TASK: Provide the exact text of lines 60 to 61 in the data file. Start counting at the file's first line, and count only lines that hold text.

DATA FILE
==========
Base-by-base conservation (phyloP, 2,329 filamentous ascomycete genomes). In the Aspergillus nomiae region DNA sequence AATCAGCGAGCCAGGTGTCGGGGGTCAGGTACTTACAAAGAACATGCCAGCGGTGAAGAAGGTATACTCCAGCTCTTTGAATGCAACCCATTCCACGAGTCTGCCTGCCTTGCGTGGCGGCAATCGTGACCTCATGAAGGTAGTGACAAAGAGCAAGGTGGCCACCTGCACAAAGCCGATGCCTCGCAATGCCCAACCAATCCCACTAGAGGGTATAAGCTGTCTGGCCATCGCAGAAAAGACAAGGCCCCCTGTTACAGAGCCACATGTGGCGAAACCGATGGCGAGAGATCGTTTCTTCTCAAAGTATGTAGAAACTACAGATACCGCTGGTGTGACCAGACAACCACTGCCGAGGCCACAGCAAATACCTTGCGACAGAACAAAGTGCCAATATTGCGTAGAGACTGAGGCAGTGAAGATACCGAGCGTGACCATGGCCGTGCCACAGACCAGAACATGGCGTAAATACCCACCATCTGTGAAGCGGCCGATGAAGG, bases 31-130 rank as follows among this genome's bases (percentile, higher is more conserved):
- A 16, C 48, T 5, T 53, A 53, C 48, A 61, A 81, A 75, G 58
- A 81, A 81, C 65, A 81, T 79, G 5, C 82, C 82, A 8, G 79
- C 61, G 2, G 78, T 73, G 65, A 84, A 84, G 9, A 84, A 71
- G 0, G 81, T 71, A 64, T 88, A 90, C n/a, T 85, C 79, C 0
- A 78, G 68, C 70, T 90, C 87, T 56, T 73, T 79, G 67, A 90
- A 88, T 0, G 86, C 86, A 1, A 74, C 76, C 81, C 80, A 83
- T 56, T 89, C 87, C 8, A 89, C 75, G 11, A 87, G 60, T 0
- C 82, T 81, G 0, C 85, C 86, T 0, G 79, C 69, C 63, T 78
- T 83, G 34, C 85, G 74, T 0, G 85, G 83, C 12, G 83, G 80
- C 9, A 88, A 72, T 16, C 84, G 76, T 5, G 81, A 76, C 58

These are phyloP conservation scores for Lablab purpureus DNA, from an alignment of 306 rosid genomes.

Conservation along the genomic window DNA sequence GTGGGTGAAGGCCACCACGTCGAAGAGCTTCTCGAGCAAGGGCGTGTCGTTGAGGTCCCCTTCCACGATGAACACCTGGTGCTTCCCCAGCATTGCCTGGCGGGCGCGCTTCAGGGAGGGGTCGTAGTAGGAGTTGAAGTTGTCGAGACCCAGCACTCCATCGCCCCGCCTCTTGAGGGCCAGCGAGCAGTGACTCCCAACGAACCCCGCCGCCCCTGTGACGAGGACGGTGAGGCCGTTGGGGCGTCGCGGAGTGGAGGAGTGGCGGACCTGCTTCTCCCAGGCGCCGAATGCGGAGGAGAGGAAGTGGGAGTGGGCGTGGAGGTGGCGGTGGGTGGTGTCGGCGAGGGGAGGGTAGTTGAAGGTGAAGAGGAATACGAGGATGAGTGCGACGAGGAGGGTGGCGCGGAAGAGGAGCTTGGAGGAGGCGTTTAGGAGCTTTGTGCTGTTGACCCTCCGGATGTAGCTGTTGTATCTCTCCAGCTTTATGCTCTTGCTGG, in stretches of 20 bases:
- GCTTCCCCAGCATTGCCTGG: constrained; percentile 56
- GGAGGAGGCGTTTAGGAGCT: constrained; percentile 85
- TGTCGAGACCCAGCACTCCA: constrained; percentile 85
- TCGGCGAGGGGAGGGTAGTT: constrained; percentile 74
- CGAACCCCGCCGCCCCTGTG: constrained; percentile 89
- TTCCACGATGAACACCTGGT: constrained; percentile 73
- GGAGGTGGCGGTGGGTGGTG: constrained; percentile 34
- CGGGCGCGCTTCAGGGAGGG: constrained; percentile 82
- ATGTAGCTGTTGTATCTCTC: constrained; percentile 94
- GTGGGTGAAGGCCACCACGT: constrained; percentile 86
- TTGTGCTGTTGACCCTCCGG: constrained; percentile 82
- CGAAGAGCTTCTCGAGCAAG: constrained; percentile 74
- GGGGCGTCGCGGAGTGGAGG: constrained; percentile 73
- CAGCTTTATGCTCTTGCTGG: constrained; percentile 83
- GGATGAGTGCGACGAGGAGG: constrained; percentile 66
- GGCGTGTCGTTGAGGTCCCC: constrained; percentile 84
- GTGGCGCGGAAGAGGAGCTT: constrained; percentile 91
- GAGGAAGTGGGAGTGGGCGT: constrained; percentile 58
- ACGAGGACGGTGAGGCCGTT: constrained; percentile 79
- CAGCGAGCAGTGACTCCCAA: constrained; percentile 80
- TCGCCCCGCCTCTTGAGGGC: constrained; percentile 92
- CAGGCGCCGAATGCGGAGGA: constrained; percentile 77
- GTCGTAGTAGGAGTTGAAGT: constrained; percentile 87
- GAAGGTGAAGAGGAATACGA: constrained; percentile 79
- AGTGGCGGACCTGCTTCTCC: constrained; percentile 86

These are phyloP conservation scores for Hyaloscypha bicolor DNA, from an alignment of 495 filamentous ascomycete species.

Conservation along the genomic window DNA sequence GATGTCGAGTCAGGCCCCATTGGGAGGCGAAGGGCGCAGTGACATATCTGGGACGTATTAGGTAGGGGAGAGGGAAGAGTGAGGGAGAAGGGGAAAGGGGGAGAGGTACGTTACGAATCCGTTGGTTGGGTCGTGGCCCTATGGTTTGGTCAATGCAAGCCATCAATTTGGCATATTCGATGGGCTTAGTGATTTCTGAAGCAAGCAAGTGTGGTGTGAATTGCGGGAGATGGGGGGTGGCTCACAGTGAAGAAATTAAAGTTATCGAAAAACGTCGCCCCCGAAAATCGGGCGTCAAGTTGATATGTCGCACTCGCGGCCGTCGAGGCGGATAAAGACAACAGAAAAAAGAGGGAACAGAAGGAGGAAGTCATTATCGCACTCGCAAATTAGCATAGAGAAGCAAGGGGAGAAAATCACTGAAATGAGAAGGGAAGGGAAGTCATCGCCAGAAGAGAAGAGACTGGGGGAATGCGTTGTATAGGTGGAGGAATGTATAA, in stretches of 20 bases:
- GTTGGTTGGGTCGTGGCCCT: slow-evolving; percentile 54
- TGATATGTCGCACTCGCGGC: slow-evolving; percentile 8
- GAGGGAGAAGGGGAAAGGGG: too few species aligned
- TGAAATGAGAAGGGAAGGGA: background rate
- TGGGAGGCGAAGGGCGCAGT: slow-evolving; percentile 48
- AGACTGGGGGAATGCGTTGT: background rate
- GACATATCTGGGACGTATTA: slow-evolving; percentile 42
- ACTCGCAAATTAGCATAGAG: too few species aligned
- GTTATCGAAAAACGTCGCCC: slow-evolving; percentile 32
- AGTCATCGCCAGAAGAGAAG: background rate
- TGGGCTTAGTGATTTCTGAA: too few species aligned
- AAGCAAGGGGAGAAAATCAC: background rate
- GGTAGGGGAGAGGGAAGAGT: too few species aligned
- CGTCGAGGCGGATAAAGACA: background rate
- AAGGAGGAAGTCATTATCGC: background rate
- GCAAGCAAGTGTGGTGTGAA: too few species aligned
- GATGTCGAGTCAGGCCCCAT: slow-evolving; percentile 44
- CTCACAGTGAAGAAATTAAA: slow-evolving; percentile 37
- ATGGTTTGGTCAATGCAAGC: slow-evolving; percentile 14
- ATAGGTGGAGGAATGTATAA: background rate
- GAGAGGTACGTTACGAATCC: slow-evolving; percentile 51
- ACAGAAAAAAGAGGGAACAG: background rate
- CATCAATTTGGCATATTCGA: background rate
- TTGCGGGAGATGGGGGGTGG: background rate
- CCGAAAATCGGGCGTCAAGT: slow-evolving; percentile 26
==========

- ATAGGTGGAGGAATGTATAA: background rate
- GAGAGGTACGTTACGAATCC: slow-evolving; percentile 51